Beaufort County Schools participate in School Lunch Hero Day
In its eighth year, School Lunch Hero Day is a little more meaningful this year. A national celebration for cafeteria workers across the nation, as they are the only ones in the school’s buildings, preparing food for hungry students.
Meal pick-ups have been spread all over Beaufort County, with “drive-thru” type destinations at Northeast Elementary, John Cotten Tayloe Elementary, Eastern Elementary, Chocowinity Primary School and S.W. Snowden Elementary.
The Child Nutrition Director of Beaufort County Schools, Gwyn Roberson McBride, said she has been very proud of how all of the cafeteria workers have adjusted to the new system of doing things.
“They’re so used to the kids coming in, talking to them and serving them food on trays, but they’ve really adjusted well to what we’ve had to do,” McBride said. “Next week is National School and Nutrition Employee Week. This Friday, which is School Hero Week, has been going on the last eight years. It’s fairly new. We usually celebrate next week for Teacher, Nutrition Employees and Bus Driver Appreciation Week, but since this is so new, we decided to celebrate this also.”
Across the county, approximately 30,000 meals are given out each week, including for the weekends. On Fridays, the schools dish out around 12,000 meals alone, sending home enough food for Saturday and Sunday, as well.
McBride said she believes it is important to recognize all the cafeteria staff members this year.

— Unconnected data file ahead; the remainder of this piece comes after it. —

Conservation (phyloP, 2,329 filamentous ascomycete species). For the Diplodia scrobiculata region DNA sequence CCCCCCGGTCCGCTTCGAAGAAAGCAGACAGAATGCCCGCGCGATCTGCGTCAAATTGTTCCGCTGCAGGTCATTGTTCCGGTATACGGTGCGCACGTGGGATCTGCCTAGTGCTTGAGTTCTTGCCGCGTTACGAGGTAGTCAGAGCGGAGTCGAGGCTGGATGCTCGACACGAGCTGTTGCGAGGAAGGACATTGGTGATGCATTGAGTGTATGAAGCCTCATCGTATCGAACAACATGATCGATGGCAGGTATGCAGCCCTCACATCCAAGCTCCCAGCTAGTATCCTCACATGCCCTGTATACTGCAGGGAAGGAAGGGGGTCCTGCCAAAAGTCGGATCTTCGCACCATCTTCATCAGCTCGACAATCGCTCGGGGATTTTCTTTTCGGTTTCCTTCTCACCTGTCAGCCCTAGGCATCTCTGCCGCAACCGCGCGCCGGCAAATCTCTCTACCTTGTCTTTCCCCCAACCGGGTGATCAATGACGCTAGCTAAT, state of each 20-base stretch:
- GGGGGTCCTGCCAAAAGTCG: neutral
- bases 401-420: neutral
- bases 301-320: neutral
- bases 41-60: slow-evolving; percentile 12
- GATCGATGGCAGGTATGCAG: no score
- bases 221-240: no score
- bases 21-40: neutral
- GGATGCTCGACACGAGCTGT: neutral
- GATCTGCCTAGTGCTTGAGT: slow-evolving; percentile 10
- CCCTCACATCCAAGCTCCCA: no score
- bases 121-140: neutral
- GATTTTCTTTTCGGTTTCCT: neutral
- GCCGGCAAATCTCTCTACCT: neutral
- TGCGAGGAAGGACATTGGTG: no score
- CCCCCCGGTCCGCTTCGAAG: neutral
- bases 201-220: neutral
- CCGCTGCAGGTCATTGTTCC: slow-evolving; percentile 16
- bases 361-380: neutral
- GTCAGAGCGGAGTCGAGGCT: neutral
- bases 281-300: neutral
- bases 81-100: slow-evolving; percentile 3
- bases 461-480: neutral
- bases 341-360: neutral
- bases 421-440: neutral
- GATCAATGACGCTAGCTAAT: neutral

“Especially this year, I think it’s important because they’re the only employees that are at the school. They’re making sure that even though schools are closed, kids are still being fed. They’re giving normalcy to all the kids’ days. They’re on the front lines of this virus making sure that no kids go hungry, and that’s important,” McBride said.
The cafeteria manager at John Cotten Tayloe Elementary, Russell Gibson keeps track of all the numbers in the kitchen.
“I have to write down exactly what we have; how much of it we use as far as cases (of food); I have to write out receipts when we give to, like, the Salvation Army, Cornerstone Church, A to Z Kids and places like that. They have to fill out everything I write six times for every site, fill out an account sheet to keep track of everything we do, so we can send it to the state and we can get reimbursed as if school was still in,” Gibson said. “Every week has been a different menu. Like, this week, we had bacon cheeseburgers on Monday, had baked chicken, mashed potatoes and blackeyed peas; we have a pizza day every week, brought in by Pizza Inn, and we’re trying to partner with Chick-Fil-A.”
Many of the meals provided to students are made from scratch, and all the food groups are touched with every meal that’s sent home, McBride said.
Meeting this week for the first time since January, the North Carolina General Assembly reconvened this week with a primary... read more